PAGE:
Setting a Green Example
Engaging, Informing, and Inspiring Generations to be Environmentally Responsible
The Chesapeake Bay defines the Philip Merrill Environmental Center and not just in the stunning view that fills the 32,000-square-foot building's entire southern wall of windows. The Center embodies the Chesapeake Bay Foundation's dedication to a clean, healthy Bay and to resource restoration and protection and environmental advocacy and education. More than a decade after its construction the Center remains a destination for those who want to learn how to build "green."
After purchasing the property in 1997, CBF saw construction of its new headquarters as an educational opportunity, a chance to "walk the talk" and set an example for environmentally responsible building. At the same time, the U.S. Green Building Council was starting its program to encourage more people to be environmentally responsible and build more sustainably. They started a program called "Leadership in Energy and Environmental Design," better known as LEED. The LEED rating system is designed to promote design and construction practices that increase profitability while reducing the negative environmental impacts of buildings and improving occupant health and well-being.
The LEED rating system offers four certification levels for new construction—Certified, Silver, Gold, and Platinum. Each level corresponds to the number of points accrued in five green design categories: sustainable sites, water efficiency, energy and atmosphere, materials and resources, and indoor environmental quality.
When the Merrill Center opened its doors in 2001 it became the first LEED Platinum building in the world and a model for the newly emerging green architecture and green building industries. It has won international acclaim as an interactive model that educates and inspires people—including hundreds of businesses, organizations, and government agencies—and remains one of the world's most energy-efficient buildings. Today, many energy reduction and environmental construction practices pioneered by the Center have become, if not yet mainstream, at least cost-effective options for commercial and home construction around the world. Just one example is flooring.The use of renewable cork and bamboo flooring, rare in the 1990s, has become commonplace and within the budget of homeowners shopping at Lowes and Home Depot.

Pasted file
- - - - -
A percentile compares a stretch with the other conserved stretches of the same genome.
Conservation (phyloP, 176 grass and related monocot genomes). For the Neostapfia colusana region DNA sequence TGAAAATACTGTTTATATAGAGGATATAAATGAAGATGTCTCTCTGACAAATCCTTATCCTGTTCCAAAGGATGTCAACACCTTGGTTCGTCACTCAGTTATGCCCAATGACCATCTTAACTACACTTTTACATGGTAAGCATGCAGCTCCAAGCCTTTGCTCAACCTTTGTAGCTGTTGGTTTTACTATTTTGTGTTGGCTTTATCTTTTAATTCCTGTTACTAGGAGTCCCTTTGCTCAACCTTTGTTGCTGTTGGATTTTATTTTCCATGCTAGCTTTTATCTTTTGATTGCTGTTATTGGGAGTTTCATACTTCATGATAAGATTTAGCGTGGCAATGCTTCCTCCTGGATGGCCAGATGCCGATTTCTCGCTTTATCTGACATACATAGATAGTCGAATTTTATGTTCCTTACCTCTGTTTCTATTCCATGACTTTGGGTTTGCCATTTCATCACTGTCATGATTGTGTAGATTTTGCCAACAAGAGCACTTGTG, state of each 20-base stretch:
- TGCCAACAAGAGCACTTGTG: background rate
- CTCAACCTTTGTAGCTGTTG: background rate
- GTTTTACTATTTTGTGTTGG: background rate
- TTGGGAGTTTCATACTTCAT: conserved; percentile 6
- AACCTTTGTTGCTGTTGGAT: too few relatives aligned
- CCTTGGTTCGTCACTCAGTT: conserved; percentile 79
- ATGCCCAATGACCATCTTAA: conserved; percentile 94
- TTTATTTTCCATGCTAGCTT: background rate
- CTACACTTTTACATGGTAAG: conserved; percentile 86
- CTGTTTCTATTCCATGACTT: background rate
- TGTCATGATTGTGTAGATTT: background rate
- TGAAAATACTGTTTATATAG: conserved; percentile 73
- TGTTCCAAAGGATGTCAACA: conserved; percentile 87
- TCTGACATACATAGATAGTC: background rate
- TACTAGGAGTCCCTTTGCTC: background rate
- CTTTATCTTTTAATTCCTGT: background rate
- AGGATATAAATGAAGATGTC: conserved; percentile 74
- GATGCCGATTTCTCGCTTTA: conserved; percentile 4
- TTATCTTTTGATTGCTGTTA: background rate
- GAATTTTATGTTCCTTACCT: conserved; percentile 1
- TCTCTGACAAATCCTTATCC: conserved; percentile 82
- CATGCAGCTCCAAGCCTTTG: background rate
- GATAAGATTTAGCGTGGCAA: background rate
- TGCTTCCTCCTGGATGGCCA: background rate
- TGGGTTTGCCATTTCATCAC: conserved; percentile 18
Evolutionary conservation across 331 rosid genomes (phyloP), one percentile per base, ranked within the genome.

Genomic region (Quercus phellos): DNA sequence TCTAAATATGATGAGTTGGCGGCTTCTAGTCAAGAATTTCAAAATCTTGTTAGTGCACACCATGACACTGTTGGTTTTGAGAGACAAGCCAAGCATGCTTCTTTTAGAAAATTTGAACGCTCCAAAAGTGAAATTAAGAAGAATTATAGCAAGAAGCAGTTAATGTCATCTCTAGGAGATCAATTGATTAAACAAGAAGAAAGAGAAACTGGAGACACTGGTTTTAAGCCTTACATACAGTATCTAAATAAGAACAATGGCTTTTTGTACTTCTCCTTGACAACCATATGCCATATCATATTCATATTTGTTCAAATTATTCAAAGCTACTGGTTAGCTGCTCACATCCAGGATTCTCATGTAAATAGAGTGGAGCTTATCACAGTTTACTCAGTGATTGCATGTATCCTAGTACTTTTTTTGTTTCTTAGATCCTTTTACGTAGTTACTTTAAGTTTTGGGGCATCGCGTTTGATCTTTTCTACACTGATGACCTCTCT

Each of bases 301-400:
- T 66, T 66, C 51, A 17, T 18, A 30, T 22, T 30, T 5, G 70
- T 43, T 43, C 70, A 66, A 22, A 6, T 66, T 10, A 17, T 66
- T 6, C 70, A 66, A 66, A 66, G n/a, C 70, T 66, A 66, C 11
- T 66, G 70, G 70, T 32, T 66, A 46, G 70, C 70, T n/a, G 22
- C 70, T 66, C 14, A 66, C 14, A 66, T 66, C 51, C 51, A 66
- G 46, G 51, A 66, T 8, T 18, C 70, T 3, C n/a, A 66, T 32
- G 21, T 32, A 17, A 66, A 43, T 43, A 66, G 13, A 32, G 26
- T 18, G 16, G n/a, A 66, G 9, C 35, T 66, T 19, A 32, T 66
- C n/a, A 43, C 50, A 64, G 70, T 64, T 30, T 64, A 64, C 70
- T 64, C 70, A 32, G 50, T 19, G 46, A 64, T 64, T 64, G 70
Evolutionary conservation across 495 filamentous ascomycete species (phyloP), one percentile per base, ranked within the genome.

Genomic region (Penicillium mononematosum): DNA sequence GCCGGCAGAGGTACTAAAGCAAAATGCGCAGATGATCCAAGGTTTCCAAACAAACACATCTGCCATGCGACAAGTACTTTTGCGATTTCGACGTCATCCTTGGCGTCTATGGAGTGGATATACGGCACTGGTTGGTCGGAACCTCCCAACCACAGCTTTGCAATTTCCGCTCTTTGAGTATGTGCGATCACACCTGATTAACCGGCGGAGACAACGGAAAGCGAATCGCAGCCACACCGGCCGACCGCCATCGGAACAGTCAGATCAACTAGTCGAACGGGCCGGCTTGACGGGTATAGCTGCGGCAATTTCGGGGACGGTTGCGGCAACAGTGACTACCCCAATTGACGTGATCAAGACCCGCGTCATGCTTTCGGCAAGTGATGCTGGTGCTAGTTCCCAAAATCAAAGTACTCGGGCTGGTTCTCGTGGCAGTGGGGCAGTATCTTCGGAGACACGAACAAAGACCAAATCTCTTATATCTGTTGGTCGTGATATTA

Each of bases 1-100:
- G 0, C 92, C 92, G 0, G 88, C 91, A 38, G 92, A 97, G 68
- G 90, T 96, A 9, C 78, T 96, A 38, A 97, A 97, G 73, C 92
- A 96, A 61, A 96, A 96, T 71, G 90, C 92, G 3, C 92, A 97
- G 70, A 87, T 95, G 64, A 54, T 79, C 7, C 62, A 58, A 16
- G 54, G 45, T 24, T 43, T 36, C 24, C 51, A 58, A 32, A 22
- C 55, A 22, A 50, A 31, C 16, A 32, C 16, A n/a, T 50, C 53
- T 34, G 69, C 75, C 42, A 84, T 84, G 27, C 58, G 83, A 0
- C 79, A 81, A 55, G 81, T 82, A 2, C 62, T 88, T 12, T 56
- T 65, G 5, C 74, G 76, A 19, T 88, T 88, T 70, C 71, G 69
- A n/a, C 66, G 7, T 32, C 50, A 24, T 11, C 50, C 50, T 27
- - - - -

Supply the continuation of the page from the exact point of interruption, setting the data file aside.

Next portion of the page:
Today, CBF is leading a new generation of environmentally responsible construction. The SmithGroupJJR, architects for the Merrill Center and today one of the premier green architectural firms in the world, joined CBF in constructing the Brock Environmental Center at Pleasure House Point, Virginia. The Brock Center is an innovative example of environmentally sensitive and smart building—among the first in the nation to embrace energy and water independence and designed to meet the strictest environmental standards in accordance with the Living Building Challenge™, recognized as the world's most rigorous design and construction standards. The new building will serve as the hub for CBF's Hampton Roads office and support its Bay education, outreach, advocacy, and restoration initiatives.